Hyper-Converged Infrastructures are not Storage Arrays

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From the title of this post you may be surprised to find that I’m a huge fan of hyper-converged infrastructures (HCI). Frankly, they fill a market need that for years customers have either been struggling to address with storage arrays or worse ignoring all together. HCI is a perfect solution for retail locations, bank branches, militarized and mobile emergency response vehicles, etc; all of which require data center services on a scale that is too small to justify the cost of a storage array.

The HCI market has the potential to be huge; however, will it replace enterprise storage arrays? Simply put, yes and no.

I ask you to read on before you or another reader posts the comment stating I’m a “hater” or the “Law of Instrument” (aka – if you only have a hammer…).

Hyper-Converged Infrastructure 101

I believe HCI shoudl be viewed as a form of converged infrastructure, one that is comprised solely of server hardware (and top of rack network switches). This software-defined model leverages a virtualization layer to provide shared data services comprised of local storage, a distributed file system, data mirroring mechanisms and Ethernet networking.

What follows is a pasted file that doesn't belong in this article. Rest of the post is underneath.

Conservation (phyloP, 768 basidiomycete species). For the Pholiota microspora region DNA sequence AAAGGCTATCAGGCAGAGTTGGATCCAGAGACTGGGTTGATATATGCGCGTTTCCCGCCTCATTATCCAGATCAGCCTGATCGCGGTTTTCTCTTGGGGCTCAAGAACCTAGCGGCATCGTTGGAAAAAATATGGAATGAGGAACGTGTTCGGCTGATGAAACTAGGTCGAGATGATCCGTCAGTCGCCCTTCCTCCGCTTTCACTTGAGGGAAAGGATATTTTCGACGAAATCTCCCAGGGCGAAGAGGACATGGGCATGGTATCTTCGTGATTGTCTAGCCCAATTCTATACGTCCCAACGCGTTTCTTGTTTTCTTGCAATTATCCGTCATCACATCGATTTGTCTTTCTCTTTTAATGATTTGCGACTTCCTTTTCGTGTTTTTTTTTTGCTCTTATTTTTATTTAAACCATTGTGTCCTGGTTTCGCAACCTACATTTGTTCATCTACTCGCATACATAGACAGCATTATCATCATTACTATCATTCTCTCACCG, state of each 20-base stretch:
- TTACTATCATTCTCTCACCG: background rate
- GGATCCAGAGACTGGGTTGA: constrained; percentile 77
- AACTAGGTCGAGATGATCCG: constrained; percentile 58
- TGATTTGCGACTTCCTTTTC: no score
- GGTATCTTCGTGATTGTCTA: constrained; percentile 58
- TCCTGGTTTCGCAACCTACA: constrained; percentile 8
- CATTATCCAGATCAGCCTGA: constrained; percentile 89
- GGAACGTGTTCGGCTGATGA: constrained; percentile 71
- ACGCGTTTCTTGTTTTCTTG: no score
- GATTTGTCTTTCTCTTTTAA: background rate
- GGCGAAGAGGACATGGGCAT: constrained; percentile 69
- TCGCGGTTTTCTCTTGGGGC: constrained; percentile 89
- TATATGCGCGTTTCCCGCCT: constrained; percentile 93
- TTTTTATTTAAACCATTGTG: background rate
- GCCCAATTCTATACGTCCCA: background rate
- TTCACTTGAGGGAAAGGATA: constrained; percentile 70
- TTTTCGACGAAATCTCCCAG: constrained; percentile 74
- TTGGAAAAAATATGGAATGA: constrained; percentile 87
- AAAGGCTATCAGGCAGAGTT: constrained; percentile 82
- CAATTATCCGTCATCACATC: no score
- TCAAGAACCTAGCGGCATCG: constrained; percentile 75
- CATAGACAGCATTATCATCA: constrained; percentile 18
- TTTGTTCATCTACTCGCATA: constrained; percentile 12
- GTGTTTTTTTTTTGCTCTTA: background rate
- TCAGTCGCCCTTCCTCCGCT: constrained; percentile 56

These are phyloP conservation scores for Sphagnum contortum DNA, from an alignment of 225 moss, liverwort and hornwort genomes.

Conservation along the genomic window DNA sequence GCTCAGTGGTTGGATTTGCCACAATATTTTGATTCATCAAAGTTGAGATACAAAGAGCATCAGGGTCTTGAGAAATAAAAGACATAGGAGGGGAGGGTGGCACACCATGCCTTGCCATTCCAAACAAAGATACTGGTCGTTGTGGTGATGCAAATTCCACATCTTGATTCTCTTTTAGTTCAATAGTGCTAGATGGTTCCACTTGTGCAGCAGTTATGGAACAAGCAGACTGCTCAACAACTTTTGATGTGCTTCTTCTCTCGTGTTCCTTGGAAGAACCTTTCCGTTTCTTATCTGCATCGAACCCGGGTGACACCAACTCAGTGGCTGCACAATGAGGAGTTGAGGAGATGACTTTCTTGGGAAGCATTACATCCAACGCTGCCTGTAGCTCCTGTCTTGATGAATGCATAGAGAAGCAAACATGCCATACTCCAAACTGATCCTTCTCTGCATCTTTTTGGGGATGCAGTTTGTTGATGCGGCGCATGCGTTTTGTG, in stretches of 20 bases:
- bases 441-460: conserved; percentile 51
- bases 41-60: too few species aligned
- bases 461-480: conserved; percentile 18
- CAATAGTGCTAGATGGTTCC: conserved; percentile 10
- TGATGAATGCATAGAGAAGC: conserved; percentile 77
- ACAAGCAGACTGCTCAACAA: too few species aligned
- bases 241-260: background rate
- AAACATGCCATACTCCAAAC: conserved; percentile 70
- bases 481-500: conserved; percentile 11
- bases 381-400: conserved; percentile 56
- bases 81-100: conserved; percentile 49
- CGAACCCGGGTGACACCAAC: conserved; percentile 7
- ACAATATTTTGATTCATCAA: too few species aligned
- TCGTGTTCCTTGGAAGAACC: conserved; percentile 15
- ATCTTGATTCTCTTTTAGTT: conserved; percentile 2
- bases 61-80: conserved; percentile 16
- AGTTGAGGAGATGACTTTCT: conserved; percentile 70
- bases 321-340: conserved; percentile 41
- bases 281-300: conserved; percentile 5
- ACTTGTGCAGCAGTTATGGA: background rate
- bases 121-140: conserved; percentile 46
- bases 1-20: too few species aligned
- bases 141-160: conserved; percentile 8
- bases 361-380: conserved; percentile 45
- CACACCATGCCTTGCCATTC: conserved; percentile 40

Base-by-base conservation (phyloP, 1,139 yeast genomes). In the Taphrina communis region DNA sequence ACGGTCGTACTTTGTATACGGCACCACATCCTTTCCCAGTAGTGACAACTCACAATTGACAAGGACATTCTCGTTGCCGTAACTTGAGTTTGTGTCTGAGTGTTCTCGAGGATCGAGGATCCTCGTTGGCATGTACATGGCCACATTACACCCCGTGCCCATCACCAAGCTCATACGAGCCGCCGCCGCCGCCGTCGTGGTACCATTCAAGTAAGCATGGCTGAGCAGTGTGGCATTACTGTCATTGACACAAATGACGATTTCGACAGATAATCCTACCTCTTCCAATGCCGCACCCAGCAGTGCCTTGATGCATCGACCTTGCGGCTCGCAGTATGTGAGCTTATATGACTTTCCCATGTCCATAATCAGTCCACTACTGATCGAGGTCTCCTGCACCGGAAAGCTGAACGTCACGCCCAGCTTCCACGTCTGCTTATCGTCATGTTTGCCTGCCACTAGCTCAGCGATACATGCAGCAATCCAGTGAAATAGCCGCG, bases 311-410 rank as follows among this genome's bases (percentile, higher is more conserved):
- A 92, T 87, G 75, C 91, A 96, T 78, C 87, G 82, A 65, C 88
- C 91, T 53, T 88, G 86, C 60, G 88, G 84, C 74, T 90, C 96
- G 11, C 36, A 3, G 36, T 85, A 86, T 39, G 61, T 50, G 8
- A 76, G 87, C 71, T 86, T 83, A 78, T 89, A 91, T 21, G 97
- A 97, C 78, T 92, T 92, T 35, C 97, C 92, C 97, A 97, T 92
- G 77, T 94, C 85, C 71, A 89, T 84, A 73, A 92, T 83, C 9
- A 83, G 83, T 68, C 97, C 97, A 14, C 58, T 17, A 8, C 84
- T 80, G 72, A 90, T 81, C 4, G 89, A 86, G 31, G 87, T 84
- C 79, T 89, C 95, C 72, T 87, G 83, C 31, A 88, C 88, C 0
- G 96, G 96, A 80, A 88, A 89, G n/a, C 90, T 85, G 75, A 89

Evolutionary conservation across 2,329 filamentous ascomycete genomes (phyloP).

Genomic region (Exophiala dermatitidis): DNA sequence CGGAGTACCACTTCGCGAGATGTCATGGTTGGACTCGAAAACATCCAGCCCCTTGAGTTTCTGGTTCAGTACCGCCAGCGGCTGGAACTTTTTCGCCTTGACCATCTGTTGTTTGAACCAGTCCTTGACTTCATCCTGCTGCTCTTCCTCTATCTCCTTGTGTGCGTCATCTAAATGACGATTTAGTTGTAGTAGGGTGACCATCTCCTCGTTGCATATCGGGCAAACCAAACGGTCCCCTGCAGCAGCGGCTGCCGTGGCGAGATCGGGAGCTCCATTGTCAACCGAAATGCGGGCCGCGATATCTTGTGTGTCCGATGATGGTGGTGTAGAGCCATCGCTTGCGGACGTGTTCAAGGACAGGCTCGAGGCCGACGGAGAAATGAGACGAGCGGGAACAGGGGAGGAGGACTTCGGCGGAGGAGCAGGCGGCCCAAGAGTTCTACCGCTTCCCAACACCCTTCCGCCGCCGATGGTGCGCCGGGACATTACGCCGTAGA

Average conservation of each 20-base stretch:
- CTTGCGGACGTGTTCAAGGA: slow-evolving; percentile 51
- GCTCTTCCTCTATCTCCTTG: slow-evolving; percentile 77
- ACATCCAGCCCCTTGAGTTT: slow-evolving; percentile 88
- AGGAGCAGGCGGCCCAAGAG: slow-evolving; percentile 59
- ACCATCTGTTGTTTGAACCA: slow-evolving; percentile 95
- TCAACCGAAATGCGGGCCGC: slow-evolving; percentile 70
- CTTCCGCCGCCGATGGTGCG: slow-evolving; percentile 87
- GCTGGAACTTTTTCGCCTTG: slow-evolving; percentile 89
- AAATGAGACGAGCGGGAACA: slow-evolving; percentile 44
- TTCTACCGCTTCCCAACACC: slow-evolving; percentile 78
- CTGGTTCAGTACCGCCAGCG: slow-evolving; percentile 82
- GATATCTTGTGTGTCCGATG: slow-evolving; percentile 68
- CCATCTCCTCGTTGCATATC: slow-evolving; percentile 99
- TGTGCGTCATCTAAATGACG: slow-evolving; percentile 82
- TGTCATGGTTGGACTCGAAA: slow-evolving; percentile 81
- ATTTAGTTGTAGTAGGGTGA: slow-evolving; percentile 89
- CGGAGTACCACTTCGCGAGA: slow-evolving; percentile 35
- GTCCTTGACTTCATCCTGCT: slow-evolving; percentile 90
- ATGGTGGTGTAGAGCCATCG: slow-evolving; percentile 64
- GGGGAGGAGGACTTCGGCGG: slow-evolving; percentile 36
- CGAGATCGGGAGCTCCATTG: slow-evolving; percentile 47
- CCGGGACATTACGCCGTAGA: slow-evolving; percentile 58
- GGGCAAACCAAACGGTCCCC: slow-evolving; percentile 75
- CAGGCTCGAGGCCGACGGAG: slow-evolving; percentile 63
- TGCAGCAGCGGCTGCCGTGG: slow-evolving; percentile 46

All persistent storage, this includes disk and flash, inherently have media errors. These imperfections require the storage system to provide data protection in the form of RAID, mirroring, erasure encoding, etc, to ensure data availability in the of a component failure. The HCI architecture implements data mirroring on a per-virtual disk basis. HCI vendors do not use uptime like storage vendors do (i.e. five nine’s availability), instead they speak in terms of Failures To Tolerate (FTT). I think it is fair to compare the setting of FTT=1 to RAID 5 on an array (four nine’s of availability) and FTT=2 to RAID 6 (five nine’s of availability).


Low Storage Utilization Challenges HCI as a Storage Platform

The storage industry referrers to the storage model in an HCI as a shared nothing architecture. This definition loosely means the architecture is distributed and each node is independent and self-sufficient. The HCI platform provides some truly unique and beneficial capabilities in areas like granularity of deployment and scaling, per-VM data availability and service policies, and consolidation of operations; however the trade-off of HCI is low storage utilization due to the shared-nothing architecture.